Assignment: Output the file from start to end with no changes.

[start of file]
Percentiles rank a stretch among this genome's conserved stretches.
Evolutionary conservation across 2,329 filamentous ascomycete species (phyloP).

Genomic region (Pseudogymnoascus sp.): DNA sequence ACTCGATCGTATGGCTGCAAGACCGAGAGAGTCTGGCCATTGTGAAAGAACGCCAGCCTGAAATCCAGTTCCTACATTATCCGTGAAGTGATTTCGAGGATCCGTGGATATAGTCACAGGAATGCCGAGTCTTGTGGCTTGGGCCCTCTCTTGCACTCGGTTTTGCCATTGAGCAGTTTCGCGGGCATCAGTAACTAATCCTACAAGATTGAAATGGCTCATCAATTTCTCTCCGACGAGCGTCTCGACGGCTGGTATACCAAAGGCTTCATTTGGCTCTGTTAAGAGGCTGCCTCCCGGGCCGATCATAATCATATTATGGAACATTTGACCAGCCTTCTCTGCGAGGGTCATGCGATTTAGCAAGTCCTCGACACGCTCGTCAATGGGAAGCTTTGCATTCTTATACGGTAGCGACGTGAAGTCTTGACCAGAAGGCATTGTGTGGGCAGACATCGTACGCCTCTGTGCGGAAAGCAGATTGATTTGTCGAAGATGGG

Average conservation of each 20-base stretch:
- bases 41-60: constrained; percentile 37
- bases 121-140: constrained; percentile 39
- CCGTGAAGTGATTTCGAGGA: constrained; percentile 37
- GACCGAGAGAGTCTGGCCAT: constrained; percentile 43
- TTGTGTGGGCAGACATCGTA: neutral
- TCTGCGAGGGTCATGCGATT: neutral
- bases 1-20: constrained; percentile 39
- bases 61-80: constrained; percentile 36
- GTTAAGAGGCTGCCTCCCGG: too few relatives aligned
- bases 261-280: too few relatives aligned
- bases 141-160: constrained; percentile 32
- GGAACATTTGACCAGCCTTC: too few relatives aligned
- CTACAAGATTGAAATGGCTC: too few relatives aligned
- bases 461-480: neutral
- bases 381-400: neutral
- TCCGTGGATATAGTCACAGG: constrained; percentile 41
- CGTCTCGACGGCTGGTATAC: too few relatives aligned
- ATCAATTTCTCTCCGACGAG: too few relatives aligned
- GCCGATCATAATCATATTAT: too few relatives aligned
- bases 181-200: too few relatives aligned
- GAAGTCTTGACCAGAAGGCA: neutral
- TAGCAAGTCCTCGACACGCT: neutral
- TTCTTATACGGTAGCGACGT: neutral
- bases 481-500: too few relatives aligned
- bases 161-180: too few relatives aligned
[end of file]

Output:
Percentiles rank a stretch among this genome's conserved stretches.
Evolutionary conservation across 2,329 filamentous ascomycete species (phyloP).

Genomic region (Pseudogymnoascus sp.): DNA sequence ACTCGATCGTATGGCTGCAAGACCGAGAGAGTCTGGCCATTGTGAAAGAACGCCAGCCTGAAATCCAGTTCCTACATTATCCGTGAAGTGATTTCGAGGATCCGTGGATATAGTCACAGGAATGCCGAGTCTTGTGGCTTGGGCCCTCTCTTGCACTCGGTTTTGCCATTGAGCAGTTTCGCGGGCATCAGTAACTAATCCTACAAGATTGAAATGGCTCATCAATTTCTCTCCGACGAGCGTCTCGACGGCTGGTATACCAAAGGCTTCATTTGGCTCTGTTAAGAGGCTGCCTCCCGGGCCGATCATAATCATATTATGGAACATTTGACCAGCCTTCTCTGCGAGGGTCATGCGATTTAGCAAGTCCTCGACACGCTCGTCAATGGGAAGCTTTGCATTCTTATACGGTAGCGACGTGAAGTCTTGACCAGAAGGCATTGTGTGGGCAGACATCGTACGCCTCTGTGCGGAAAGCAGATTGATTTGTCGAAGATGGG

Average conservation of each 20-base stretch:
- bases 41-60: constrained; percentile 37
- bases 121-140: constrained; percentile 39
- CCGTGAAGTGATTTCGAGGA: constrained; percentile 37
- GACCGAGAGAGTCTGGCCAT: constrained; percentile 43
- TTGTGTGGGCAGACATCGTA: neutral
- TCTGCGAGGGTCATGCGATT: neutral
- bases 1-20: constrained; percentile 39
- bases 61-80: constrained; percentile 36
- GTTAAGAGGCTGCCTCCCGG: too few relatives aligned
- bases 261-280: too few relatives aligned
- bases 141-160: constrained; percentile 32
- GGAACATTTGACCAGCCTTC: too few relatives aligned
- CTACAAGATTGAAATGGCTC: too few relatives aligned
- bases 461-480: neutral
- bases 381-400: neutral
- TCCGTGGATATAGTCACAGG: constrained; percentile 41
- CGTCTCGACGGCTGGTATAC: too few relatives aligned
- ATCAATTTCTCTCCGACGAG: too few relatives aligned
- GCCGATCATAATCATATTAT: too few relatives aligned
- bases 181-200: too few relatives aligned
- GAAGTCTTGACCAGAAGGCA: neutral
- TAGCAAGTCCTCGACACGCT: neutral
- TTCTTATACGGTAGCGACGT: neutral
- bases 481-500: too few relatives aligned
- bases 161-180: too few relatives aligned